He was just like a schoolyard bully who draws the line on the playground and dares the new kid to cross it.

And all I could think was, “Oh, buddy, you have no idea what you have just done.”

Because I knew that there was no way I was goever ing to allow his arrogance and pomposity to get the better of me, my clients, or my case. I determined right there to make him regret ever uttering those words.

And I did.

The Third District Court of Appeal oral argument was unbelievable. Recognizing the seriousness of the case, the justices had doubled the amount of time normally allotted for oral argument. The meda was assembled, as usual.

I was a moot court finalist at McGeorge School of Law, which means that I got a lot of invaluable training in the art of appellate argument. And one of the things that was stressed to me by my professors and coaches was this: If you are not prepared to step up to the podium with nothing in your hands, you are not prepared to argue your case. It is as simple as that. You must know the facts of your case, as well as the legal precedents which support and militate against your clients’ arguments, cold. The appellate court is not the place to stop and look up the name of a case, review its holding, or double-check the facts. Appellate argument is all about thinking on your feet and being flexible because appellate justices rapid-fire questions at you from all directions and they always interrupt you, so you cannot plan to give a speech. You come up with a one-sentence opener and hope you get through it (out of all the appellate arguments I’ve handled, I’ve never completed my opening sentence yet) before they stop you and ask a question that is, predictably, diametrically opposed to whatever aspect of the case you are thinking about at that moment.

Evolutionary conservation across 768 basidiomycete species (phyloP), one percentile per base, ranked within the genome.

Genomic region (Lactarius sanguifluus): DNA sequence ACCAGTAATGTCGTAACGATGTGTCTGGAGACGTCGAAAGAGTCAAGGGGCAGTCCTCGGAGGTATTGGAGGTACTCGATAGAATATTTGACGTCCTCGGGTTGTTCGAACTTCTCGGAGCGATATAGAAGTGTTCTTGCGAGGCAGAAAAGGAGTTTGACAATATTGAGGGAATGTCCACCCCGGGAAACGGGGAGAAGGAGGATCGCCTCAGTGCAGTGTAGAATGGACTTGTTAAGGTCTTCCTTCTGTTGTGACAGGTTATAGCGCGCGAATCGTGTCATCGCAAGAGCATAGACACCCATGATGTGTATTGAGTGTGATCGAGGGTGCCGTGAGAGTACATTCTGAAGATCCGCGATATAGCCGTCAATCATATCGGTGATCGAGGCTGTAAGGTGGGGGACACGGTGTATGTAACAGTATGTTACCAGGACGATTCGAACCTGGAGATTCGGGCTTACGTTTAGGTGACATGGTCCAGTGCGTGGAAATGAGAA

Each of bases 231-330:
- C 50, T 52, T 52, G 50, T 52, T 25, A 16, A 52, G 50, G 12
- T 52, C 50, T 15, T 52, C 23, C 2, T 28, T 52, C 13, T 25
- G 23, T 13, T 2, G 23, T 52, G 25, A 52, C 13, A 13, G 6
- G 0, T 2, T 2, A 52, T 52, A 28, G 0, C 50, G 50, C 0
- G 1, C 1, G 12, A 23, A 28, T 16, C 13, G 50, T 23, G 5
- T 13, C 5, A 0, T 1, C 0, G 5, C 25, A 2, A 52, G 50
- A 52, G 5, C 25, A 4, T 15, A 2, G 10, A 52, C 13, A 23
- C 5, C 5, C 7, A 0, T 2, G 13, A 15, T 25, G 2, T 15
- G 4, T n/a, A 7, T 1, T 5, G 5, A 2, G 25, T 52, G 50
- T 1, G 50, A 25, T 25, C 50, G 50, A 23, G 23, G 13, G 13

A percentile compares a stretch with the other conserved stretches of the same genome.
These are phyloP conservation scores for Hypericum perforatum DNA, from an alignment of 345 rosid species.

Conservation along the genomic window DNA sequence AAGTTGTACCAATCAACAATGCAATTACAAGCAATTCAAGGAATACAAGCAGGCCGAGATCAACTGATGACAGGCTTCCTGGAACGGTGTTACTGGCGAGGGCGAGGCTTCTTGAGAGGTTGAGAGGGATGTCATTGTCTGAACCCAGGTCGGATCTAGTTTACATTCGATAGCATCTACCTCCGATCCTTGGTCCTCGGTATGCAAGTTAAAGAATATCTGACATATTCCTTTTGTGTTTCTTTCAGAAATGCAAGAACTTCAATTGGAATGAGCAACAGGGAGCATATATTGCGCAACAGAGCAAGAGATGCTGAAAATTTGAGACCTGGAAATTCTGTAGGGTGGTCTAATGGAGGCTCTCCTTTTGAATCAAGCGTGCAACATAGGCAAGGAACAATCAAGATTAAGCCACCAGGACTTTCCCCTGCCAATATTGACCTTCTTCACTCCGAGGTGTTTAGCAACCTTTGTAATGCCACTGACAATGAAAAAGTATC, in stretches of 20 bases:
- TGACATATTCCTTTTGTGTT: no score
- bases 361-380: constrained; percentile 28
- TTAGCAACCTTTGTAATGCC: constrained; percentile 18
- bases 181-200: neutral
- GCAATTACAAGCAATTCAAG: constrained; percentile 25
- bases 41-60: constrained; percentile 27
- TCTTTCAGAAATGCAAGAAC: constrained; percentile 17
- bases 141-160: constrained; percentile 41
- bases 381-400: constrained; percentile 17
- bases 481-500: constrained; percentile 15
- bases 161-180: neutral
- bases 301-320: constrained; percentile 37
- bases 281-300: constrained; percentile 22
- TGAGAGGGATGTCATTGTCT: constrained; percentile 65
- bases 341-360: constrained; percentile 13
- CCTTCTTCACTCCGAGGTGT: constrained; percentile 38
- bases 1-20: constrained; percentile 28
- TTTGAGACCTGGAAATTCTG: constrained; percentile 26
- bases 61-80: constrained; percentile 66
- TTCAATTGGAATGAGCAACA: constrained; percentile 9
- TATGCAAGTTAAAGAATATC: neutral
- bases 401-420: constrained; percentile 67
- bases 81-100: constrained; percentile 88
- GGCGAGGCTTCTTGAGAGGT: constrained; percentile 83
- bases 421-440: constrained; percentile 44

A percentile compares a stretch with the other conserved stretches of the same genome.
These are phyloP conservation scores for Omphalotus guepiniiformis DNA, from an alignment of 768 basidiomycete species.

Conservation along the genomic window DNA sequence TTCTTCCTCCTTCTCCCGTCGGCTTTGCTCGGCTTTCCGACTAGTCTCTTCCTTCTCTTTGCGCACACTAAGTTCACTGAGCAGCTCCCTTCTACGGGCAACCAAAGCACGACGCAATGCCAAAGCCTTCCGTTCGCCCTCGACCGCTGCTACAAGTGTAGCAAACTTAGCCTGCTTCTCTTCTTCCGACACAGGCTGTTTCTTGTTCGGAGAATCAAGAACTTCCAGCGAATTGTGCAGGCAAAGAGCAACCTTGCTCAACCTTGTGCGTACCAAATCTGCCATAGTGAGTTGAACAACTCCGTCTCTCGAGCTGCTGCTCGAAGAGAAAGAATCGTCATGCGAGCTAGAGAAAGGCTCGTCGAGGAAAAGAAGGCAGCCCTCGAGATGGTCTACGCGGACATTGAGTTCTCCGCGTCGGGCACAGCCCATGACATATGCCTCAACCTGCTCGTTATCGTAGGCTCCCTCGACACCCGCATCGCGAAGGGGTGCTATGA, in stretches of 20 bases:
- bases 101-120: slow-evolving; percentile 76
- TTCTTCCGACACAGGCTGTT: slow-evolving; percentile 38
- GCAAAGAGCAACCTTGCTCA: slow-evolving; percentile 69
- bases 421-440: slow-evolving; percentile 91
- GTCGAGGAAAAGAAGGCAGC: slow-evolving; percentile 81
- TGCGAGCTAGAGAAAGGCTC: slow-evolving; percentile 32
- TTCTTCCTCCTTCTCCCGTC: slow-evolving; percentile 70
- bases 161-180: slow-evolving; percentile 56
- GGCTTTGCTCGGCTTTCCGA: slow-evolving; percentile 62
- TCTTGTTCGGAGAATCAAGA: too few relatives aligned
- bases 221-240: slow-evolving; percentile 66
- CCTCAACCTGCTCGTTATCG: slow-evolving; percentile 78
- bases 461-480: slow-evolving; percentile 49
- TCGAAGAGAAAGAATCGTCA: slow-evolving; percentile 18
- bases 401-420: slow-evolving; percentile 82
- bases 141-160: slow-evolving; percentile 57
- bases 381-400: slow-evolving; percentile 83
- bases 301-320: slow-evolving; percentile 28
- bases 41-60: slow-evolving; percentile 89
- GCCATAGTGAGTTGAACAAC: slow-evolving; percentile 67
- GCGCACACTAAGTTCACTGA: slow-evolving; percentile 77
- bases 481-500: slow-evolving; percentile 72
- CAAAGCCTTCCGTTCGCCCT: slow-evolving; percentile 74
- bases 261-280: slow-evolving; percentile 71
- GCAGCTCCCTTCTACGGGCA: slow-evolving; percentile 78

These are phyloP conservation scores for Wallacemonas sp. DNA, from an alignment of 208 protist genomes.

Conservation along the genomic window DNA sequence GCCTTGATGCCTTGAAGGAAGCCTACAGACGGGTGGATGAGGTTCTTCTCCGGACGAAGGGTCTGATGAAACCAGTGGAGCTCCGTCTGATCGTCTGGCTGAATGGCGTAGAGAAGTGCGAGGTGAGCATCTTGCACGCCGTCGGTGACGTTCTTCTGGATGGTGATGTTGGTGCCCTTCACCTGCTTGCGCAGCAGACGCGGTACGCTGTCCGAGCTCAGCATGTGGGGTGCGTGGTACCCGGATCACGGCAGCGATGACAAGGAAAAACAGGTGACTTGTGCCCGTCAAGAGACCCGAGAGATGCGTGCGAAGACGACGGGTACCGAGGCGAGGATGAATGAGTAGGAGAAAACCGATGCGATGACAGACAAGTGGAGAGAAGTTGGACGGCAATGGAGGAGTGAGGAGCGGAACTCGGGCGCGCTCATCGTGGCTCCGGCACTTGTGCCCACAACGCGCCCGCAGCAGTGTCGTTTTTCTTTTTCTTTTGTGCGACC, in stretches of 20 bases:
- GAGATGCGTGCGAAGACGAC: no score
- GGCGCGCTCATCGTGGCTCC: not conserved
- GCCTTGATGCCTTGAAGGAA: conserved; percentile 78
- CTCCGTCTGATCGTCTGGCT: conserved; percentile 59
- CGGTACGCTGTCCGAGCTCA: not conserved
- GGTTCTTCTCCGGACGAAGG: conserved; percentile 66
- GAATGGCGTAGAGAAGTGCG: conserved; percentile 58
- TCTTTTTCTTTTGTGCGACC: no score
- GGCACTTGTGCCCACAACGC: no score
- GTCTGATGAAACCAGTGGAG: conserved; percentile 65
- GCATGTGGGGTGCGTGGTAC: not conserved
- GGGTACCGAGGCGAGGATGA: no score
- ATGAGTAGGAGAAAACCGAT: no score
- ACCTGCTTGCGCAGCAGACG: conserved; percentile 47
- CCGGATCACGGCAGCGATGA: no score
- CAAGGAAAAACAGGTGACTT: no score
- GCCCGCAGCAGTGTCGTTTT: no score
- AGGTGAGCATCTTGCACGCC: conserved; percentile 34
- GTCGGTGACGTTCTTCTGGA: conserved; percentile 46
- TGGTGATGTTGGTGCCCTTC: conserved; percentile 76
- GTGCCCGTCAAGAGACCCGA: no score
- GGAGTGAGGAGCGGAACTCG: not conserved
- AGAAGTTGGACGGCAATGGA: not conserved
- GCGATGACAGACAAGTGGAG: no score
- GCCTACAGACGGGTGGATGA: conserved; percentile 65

I watched with amusement as Nelson and James Braden entered the courtroom with boxes of books, binders, and files. (Braden had taken over representation of Robert from Doran “Oh, I’ve lost myself” Berg, the Stockton Public Defender appointed to represent his interests at trial.) They didn’t bother to check the docket, apparently, nor did they check in with the clerk of the court. They just went right up to counsel table and proceeded to unload their boxes. But there was an argument scheduled before ours, so the clerk had to come over and instruct them to pack it all up again.

Did I mention that Nelson and Braden graduated, respectively, from Yale and Harvard Schools of Law?

Braden appeared completely unversed in courtroom etiquette. He refused to yield to the justices on numerous occasions, attempting to talk over and interrupt them. Finally, he was so out of control that Justice Arthur Scotland stopped the argument to explain the rules.

“Mr. Braden, let me tell you how it works here. We get to interrupt you. You do not get to interrupt us.”

I’ve never seen anything like it.

I was at my counsel table all by myself with just my yellow legal pad and a pen, jotting down key words as they spoke so that I would be ready for rebuttal. Just as I was making a note, I felt something fall into my hand. It was my gold chain with the heart and cross pendants. The clasp had come open. I couldn’t put it back on during the argument, so I figured I would just put it into the pocket of my jacket.

There was just one small problem with that plan: I was wearing a brand new suit and had forgotten to cut open the pockets! So I just held the necklace in my left hand as I continued writing a word here or there with my right and then returned to the podium to be further grilled by the justices. I didn’t realize how tightly I was grasping it.

When the argument was over, I remembered the chain. When I opened my hand, I saw that I had clutched it so tightly during the argument that there was an imprint of the cross on my palm.



To be continued . . .